Somewhere between clamoring up a rock-strewn mountain and lyingdown beneath the vast starry heavens, twenty-eight Eastern studentscame to the realization that the natural world deserves more of ourattention.
The weekend of the ninth, these freshmen honors students engagedin a five-mile hike over the Selkirks, a north Idaho mountainrange.
Accompanied by Honors Program director Perry Higman andprofessor Jonathan Johnson, we traveled both smooth, forestedtrails and rocky, open terrain.
“I’ve been hiking through these mountains for years,and always wanted to take a group of freshman along,” saidHigman, when asked about the inspiration for the trip.
The trek, dubbed “Die in the Wilderness” by the mostrecent team, has taken place for six years, and is dually sponsoredby Eastern’s Honors Program and EPIC Adventures.
The drive up to the starting point was beautiful, but it wasduring the initial hike that our awe of the surroundings began.Mountain crags shot up in all directions, shimmering lakes sparkledin the afternoon heat, and as the sky darkened, it gave way to anincredible sunset.
Brittany Tran, one of the participating students commented,”there’s nothing quite like eating dinner on a rockyterrain during sunset, after a challenging hike.”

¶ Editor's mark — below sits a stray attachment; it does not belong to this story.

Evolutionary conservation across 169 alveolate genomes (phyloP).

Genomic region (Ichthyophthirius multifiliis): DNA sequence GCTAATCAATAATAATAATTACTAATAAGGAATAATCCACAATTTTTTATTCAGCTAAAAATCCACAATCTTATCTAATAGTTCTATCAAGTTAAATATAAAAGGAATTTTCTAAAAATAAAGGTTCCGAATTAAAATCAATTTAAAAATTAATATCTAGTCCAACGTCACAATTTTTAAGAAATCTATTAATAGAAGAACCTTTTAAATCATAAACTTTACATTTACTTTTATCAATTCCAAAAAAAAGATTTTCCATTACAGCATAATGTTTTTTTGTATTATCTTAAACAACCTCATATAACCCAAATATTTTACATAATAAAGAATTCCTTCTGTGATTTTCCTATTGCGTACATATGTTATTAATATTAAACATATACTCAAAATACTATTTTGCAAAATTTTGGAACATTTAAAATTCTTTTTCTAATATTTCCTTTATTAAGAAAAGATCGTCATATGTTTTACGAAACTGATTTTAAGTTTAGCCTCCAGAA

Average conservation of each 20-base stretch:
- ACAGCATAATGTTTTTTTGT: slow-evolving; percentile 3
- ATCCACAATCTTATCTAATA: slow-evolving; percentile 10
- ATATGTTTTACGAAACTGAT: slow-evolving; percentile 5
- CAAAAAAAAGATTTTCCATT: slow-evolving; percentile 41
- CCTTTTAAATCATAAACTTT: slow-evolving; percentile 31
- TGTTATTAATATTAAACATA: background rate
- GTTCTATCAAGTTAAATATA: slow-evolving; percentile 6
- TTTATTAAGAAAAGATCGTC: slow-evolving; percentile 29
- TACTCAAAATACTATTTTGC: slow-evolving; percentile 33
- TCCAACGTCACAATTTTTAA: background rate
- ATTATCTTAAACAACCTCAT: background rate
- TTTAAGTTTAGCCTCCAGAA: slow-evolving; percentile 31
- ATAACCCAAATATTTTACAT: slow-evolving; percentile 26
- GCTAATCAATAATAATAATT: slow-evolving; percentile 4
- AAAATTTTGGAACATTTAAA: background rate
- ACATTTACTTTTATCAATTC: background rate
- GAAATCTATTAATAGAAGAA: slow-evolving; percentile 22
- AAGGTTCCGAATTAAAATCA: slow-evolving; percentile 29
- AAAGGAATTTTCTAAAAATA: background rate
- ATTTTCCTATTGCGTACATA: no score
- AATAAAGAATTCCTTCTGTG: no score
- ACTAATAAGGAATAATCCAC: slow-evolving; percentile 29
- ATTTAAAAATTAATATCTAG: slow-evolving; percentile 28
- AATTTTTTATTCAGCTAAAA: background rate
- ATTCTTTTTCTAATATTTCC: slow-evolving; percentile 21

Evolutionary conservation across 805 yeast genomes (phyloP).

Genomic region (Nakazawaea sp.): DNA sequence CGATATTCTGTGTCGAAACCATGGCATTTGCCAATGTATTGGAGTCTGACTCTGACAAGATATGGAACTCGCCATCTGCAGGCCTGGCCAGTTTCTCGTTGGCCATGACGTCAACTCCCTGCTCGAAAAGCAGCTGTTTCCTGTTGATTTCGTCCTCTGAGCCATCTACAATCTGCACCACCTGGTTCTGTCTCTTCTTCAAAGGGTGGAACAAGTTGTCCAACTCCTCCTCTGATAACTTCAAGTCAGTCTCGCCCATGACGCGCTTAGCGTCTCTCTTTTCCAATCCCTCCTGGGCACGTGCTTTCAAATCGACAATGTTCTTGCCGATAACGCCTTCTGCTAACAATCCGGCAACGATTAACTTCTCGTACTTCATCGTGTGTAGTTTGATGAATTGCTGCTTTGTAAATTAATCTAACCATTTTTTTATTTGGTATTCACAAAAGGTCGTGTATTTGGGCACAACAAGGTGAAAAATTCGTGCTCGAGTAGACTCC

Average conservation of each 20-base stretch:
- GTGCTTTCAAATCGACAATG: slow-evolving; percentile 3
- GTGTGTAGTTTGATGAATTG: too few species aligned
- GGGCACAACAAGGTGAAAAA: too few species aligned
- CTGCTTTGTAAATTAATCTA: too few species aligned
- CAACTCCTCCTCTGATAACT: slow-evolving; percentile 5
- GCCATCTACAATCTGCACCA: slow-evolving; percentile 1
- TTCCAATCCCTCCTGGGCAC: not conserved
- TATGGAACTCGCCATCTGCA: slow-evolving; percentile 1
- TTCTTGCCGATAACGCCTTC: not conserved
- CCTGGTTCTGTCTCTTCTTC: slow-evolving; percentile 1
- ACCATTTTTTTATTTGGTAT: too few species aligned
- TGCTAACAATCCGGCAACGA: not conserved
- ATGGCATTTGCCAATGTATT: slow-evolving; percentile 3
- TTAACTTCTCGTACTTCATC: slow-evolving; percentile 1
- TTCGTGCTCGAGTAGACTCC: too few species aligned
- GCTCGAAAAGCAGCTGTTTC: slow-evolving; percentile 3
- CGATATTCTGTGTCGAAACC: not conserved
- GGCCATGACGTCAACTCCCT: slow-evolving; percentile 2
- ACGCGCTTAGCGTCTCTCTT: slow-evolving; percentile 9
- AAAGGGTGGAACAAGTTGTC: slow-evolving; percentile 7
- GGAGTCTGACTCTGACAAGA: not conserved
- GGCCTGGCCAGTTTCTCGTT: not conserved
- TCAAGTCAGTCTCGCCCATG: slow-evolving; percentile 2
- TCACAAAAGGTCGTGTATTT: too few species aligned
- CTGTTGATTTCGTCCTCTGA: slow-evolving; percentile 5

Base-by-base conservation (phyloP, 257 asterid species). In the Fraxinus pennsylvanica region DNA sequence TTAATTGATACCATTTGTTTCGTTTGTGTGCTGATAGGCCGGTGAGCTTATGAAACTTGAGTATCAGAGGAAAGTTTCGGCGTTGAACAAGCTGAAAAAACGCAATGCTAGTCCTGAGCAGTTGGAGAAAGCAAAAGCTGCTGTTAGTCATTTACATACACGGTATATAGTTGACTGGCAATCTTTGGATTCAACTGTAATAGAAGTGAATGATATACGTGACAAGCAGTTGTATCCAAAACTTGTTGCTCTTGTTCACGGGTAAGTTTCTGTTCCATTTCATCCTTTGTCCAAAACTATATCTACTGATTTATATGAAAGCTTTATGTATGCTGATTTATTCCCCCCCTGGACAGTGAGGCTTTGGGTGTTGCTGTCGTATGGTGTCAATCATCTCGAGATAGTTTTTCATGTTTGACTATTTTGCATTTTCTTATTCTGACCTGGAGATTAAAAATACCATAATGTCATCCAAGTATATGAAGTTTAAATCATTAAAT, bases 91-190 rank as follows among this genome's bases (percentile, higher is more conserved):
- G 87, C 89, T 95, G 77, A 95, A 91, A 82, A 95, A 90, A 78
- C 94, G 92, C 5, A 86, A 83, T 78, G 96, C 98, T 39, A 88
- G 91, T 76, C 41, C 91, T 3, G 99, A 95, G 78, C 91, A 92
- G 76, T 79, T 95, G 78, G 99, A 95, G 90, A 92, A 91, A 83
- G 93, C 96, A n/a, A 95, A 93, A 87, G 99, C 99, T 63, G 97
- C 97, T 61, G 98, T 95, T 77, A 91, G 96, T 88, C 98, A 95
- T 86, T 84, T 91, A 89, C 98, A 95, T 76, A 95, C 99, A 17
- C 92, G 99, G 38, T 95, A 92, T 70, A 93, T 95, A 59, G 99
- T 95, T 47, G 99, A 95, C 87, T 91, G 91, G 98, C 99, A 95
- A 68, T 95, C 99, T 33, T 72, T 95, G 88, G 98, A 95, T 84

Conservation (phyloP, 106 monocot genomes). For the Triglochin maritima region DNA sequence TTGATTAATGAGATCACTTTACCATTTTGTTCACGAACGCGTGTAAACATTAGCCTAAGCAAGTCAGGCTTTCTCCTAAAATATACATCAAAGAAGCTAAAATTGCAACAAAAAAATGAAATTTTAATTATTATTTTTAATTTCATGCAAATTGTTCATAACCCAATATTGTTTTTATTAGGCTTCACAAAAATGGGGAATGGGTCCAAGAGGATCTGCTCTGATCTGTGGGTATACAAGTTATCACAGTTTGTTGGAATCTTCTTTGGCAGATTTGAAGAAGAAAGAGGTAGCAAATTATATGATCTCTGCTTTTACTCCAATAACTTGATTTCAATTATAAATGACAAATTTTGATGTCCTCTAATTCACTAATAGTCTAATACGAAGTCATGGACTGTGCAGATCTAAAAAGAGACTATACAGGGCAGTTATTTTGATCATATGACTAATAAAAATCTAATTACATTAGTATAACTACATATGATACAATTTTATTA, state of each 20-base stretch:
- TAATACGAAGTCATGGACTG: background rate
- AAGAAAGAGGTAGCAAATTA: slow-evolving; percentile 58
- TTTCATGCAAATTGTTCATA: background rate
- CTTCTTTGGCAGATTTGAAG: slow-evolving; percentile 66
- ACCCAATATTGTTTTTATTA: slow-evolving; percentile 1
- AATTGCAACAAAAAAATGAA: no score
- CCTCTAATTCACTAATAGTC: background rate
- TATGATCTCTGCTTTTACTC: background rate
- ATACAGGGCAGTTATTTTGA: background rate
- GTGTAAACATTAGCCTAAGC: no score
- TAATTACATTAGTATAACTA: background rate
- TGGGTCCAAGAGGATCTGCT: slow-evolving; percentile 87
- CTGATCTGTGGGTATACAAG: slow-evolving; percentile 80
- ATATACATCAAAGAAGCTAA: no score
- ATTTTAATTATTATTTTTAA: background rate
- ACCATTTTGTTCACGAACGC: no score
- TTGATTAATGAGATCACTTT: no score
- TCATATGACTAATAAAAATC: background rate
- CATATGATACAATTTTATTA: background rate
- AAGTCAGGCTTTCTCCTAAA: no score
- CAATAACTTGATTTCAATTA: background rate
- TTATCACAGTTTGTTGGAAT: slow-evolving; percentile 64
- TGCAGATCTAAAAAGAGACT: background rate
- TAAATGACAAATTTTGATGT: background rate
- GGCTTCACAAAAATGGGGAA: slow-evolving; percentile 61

Once our eleven tents were set up in a small clearing at thebase of a sheer cliff, some tended sore muscles while the livelierhikers engaged in a game of frisbee.
Soon, portable cook stoves were brought out, and messes of twoto four people prepared various exciting meals, many consisting ofthe old college staple, ramen noodles.
Our bellies full, and the night growing colder, we retreated toour warm sleeping bags until Sunday morning brought in a chillingfrost that caused us to shiver in the pre-dawn cool.
refreshed, we ate a quick meal, packed up and split intogroups, some to return to the vehicles and others heading up thesteepest part of the journey, a hike to a viewpoint of ChimneyRock.
So energized was the latter team that the forty-minute trip tothe apex soon turned into a race.
Upon reaching the summit, we gazed breathlessly at Chimney Rock,a massive stone standing upright in the bowl of a valley, andsnapped pictures with reckless abandon.
When we had taken in all the scenery we wanted, we took thetrail back down and met up with the rest of our team by thevans.
Because it was past noon, and everyone was getting hungry, wedug into our packs and shared a smorgasbord of salami, cheese,crackers, bagels and trail mix.
We had all succeeded in our adventure, and everyone bubbled withexcitement.
“‘Die in the Wilderness’ really opened my eyesto a lot of outdoor activities that this area has to offer, and thecamaraderie shared with the other students was great!” saidDan Mills. “I was exposed to other students totally differentfrom me, but by the end of the weekend we were alltight.”
That seemed to typify what everyone was feeling. In two days,twenty-eight students were exposed to backpacking, introduced towhat EPIC Adventures and the Inland Northwest have to offer, andestablished a bond with their fellow students.
The trip has become a rite of passage for incoming honorsstudents, and it seems to be improving every year, as well.
As we were unloading the vans after arriving at EWU, PerryHigman said, “This is a great group we had go this year, andit just keeps getting better each time we go. I can’t waitfor next year.”